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Teams are officially allowed to engage in contract negotiations with free agents on Monday afternoon. As much as the Trail Blazers would prefer more financial flexibility heading into free agency, one factor is crucial for Rip City to keep in mind as Neil Olshey and the front office face their most consequential period of player movement ever.

If Norman Powell doesn't re-sign in Portland, remember, the cash-strapped Blazers will lose access to his salary slot and possess even longer odds of building a legitimate title contender around Damian Lillard. Olshey could use the full mid-level exception to woo free agents in that doomsday scenario, but its $9.5 million value is about half of what Powell is expected to command as an unrestricted free agent—the normal price teams pay for quality starters.

The taxpayer's mid-level exception—or "mini" mid-level—will be the only significant means Portland has to further exceed the cap and sign exterior free agents. With that $5.9 million to spend, the Blazers are highly unlikely to bring in the three-and-D wing who would fill the biggest hole on their roster and the entire league covets. Even the Los Angeles Lakers, retooling around basketball's starriest Big Three in its most glamorous market, are bound to have trouble finding a surefire impact player with the mini mid-level.

Where does that leave Portland? Surely out of the running for revitalized former Blazer Nic Batum, and even 34-year-old Danny Green. Reggie Bullock, Kelly Oubre and Alec Burks will also prove too expensive. Snug roster fits like JaMychal Green and P.J. Tucker seem poised to re-sign with the Denver Nuggets and Milwaukee Bucks for more than the Blazers could give them.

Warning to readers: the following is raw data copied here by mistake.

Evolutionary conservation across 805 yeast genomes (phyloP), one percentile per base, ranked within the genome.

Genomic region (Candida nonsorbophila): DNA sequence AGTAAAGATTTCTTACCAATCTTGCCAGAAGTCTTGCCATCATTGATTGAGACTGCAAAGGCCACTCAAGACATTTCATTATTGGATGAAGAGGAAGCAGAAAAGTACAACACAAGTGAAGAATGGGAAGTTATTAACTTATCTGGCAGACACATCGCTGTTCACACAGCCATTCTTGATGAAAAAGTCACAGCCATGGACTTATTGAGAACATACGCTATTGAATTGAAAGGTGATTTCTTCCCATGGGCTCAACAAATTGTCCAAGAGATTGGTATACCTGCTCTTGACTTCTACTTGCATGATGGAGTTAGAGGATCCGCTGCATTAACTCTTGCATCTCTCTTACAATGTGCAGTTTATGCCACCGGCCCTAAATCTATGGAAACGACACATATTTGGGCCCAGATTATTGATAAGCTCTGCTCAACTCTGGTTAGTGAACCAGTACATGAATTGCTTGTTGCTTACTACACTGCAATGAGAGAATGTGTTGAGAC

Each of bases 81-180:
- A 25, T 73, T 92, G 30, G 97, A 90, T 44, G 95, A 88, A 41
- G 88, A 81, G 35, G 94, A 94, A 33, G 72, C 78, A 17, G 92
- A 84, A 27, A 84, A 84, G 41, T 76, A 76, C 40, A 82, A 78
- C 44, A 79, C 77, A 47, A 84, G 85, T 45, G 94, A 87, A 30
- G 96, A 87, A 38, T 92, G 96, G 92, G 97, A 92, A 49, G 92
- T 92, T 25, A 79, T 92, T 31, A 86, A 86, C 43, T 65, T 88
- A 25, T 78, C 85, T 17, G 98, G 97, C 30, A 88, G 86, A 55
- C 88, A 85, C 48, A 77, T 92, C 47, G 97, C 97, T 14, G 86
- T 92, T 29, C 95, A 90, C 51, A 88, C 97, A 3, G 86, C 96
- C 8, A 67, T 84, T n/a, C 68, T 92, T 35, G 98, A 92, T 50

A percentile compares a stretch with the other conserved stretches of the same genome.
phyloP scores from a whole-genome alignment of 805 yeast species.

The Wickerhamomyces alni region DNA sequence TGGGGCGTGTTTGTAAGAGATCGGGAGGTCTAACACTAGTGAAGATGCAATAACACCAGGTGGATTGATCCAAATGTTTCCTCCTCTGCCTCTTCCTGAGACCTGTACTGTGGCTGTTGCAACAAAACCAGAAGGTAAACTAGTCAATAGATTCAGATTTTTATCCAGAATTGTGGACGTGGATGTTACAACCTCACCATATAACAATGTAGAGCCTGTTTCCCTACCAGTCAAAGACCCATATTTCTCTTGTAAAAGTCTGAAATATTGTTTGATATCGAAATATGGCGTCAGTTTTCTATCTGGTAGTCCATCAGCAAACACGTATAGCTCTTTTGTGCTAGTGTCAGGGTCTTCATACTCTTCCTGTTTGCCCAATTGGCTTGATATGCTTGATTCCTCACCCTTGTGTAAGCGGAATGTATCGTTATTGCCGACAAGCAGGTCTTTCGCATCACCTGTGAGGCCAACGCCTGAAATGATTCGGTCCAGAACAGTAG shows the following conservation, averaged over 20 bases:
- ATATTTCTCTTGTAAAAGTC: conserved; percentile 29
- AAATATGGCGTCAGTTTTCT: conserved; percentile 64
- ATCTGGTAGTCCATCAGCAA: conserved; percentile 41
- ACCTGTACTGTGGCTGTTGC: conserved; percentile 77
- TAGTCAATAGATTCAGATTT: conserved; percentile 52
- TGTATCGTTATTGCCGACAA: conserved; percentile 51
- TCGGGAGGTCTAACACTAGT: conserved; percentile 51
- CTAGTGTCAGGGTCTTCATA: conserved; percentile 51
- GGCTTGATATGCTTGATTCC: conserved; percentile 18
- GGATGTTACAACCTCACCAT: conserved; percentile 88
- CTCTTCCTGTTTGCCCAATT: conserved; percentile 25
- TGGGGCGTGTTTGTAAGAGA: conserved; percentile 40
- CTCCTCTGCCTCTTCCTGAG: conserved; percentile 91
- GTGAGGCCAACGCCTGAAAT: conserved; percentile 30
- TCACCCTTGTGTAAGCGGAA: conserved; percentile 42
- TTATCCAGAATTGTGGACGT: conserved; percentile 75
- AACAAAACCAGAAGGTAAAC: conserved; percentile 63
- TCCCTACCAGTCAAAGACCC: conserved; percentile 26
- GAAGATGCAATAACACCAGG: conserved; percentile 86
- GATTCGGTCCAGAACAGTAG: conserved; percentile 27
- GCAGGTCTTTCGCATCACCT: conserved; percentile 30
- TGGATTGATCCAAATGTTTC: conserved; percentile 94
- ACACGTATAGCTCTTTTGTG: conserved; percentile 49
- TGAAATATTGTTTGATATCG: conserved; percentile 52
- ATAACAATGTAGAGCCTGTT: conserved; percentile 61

Take a deep breath, Rip City. Portland won't be adding the big names in free agency you've been dreaming about since the season ended two months ago. The margins are the only place the Blazers will improve in free agency, and these five players—ranked in order of preference—could very well provide it by signing in Portland for the mini mid-level.

5. Paul Millsap

Millsap, 36, isn't the All-Defense stalwart he was in his mid-to-late prime, but could still give the Blazers some much-needed scheme versatility off the bench. He's not completely outmatched switching on defense as a small-ball center, and could even slot alongside Jusuf Nurkic in the frontcourt for a couple stints per game when necessary. Portland could certainly use the sense of stability defensively Millsap's keen help instincts provide, too.

Still, Millsap's streaky outside shooting and diminished finishing ability limit his potential impact. If the Blazers are using the mini mid-level on a big man, it better be one whose influence is tangible game-by-game on at least one side of the floor. Millsap, about to embark on his 16th season in the NBA, isn't quite there anymore.

4. Torrey Craig

Craig isn't a stopper, and not as fleet of foot as he was while first establishing himself in the league with the Nuggets a few years ago. His length and activity still make him a viable defender of multiple positions, though, and Craig proved during his late-season time with the Phoenix Suns that he can be a rotation player for a good team—even deep in the postseason.

But much of Craig's success with the Suns was predicated on Monty Williams' variable offensive attack, affording him pathways to the rim as a half-court cutter and transition runner. Never more than a marginal three-point shooter, Craig—despite a steady diet of wide-open attempts—went predictably cold from deep over the second half of the playoffs following a hot start.

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It's telling of Portland's financial constraints that a player of Craig's underwhelming caliber is an attractive option in free agency. As much as he'd help the Blazers defensively and give them an occasional jolt on the other end, Olshey should first set his sights a bit higher than Craig.